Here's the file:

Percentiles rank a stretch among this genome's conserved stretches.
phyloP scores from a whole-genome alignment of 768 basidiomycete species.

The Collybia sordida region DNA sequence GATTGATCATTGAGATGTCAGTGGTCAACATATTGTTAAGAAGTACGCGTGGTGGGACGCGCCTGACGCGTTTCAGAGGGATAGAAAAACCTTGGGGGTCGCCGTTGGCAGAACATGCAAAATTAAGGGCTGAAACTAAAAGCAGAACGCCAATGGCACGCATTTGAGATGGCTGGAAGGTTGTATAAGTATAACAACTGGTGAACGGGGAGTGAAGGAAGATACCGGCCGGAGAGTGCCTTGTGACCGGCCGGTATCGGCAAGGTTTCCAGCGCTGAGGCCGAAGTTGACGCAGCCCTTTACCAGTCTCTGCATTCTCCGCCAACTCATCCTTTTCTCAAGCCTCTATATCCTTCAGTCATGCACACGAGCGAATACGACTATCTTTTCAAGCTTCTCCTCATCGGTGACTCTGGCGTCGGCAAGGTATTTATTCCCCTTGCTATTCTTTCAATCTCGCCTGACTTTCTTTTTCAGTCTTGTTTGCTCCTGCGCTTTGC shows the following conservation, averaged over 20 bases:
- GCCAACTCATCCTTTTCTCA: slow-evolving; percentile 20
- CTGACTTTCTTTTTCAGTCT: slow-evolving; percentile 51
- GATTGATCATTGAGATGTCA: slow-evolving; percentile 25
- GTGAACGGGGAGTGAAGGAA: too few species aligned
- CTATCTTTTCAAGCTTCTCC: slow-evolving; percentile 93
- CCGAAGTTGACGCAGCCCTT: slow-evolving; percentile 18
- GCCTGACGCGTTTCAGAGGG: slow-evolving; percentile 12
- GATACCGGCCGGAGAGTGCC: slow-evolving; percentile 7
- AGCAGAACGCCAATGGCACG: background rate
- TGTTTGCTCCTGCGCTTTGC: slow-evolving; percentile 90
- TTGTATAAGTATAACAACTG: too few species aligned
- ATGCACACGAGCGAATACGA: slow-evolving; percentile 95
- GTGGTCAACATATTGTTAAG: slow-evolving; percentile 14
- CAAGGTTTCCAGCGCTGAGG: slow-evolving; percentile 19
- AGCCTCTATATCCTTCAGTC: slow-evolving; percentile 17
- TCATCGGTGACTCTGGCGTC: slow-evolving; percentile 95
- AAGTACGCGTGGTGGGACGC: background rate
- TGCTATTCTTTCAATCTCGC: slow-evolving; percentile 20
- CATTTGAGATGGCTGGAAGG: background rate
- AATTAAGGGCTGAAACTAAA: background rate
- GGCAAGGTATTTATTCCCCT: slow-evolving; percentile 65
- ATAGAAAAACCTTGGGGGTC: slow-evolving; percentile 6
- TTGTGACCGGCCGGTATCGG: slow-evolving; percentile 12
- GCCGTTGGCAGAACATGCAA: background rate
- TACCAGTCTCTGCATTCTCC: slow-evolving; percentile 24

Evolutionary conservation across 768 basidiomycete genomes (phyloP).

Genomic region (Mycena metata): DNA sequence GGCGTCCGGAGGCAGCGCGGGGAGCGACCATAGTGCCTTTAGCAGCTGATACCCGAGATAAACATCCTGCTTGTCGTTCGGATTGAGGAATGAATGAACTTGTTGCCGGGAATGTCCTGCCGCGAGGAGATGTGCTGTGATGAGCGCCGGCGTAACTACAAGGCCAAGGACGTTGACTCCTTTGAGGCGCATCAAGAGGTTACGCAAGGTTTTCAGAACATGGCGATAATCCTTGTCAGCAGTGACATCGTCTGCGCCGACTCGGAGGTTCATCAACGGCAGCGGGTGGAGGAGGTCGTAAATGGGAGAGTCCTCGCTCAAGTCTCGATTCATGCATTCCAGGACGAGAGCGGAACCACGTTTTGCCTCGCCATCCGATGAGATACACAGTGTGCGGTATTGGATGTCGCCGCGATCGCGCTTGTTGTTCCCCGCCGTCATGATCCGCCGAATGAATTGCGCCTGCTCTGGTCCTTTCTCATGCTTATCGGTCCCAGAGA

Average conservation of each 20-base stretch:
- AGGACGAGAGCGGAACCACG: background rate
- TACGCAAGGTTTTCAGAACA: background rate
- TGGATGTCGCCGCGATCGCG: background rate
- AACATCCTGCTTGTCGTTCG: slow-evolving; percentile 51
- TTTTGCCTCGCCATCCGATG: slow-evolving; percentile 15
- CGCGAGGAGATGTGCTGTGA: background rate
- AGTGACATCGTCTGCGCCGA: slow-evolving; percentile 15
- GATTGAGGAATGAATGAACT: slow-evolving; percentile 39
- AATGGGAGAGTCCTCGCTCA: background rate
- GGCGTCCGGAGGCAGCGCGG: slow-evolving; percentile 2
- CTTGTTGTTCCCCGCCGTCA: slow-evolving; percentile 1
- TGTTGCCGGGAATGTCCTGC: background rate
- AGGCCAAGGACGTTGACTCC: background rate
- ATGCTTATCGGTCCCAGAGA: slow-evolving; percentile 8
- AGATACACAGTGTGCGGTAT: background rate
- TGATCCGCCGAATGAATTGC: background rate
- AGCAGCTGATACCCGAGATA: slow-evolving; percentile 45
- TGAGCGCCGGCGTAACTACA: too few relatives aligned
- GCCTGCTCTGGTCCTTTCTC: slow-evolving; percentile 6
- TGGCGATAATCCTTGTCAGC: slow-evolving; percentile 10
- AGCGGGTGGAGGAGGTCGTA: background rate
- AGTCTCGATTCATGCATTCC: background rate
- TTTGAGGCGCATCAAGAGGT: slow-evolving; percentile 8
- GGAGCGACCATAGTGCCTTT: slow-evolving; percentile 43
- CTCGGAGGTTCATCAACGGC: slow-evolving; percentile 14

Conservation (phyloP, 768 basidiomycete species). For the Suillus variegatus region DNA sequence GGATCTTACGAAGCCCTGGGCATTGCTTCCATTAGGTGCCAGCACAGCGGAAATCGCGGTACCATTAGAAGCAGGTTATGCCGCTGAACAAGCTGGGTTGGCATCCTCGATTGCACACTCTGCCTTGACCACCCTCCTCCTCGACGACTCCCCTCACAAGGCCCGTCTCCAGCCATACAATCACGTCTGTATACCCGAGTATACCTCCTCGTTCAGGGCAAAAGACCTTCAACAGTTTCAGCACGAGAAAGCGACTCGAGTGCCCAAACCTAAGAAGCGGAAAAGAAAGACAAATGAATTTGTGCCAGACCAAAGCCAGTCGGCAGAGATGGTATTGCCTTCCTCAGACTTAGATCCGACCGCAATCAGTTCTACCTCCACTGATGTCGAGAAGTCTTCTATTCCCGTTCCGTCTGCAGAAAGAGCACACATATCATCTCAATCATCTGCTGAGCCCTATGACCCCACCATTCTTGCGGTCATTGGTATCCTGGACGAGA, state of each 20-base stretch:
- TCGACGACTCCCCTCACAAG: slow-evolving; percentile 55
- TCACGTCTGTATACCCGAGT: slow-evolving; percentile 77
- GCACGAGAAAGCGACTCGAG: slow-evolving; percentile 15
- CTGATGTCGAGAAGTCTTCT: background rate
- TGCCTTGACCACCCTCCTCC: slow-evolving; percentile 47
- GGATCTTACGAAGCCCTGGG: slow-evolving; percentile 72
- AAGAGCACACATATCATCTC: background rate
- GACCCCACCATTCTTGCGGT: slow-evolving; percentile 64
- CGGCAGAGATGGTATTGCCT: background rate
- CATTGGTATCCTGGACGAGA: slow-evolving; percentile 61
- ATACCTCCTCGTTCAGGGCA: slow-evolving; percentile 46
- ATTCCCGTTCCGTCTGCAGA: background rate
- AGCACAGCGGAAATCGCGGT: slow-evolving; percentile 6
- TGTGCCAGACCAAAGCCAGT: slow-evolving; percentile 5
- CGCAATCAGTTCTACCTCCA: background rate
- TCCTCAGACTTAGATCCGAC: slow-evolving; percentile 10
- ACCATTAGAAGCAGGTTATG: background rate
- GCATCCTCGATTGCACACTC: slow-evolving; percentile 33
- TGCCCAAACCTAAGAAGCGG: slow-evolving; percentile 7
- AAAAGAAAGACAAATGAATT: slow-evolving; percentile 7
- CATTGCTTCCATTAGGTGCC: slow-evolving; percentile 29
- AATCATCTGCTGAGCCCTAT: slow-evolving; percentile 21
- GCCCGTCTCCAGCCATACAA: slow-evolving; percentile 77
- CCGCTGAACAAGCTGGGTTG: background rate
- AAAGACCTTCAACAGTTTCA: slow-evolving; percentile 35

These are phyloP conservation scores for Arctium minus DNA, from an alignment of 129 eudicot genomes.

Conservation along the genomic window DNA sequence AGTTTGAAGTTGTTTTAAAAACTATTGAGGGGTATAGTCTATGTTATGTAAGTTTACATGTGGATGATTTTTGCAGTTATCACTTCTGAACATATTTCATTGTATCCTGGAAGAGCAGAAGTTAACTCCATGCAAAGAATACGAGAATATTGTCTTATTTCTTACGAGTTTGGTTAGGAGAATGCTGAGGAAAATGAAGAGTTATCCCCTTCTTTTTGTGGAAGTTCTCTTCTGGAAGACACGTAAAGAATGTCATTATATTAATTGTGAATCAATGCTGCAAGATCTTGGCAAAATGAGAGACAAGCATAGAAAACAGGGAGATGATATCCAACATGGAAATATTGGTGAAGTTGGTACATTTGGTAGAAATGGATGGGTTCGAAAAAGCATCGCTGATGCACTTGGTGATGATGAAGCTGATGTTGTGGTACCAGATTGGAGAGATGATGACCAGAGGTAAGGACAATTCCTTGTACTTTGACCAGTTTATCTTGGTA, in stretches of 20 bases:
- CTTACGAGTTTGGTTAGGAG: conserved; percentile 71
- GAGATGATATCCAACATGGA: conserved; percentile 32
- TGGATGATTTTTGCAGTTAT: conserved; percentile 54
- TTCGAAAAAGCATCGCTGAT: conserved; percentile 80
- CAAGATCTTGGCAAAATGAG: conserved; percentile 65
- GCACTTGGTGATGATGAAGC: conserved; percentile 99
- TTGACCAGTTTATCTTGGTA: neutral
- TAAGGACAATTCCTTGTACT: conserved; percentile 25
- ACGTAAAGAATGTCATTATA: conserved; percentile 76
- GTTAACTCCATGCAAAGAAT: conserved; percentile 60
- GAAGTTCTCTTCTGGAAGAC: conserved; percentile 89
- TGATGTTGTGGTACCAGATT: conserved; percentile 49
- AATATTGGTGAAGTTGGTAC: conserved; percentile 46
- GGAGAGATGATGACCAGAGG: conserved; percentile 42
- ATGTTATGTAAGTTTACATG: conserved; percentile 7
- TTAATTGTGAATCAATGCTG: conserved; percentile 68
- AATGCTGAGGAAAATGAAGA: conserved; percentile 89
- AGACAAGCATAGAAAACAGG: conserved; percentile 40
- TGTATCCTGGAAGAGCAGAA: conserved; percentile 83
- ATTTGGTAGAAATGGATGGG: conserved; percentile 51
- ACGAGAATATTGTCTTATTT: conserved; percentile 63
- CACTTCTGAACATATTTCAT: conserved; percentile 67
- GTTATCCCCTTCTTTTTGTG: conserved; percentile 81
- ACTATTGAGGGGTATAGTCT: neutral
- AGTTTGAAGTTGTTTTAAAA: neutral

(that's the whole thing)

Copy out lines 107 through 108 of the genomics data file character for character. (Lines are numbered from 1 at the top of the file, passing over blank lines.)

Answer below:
- GTTATCCCCTTCTTTTTGTG: conserved; percentile 81
- ACTATTGAGGGGTATAGTCT: neutral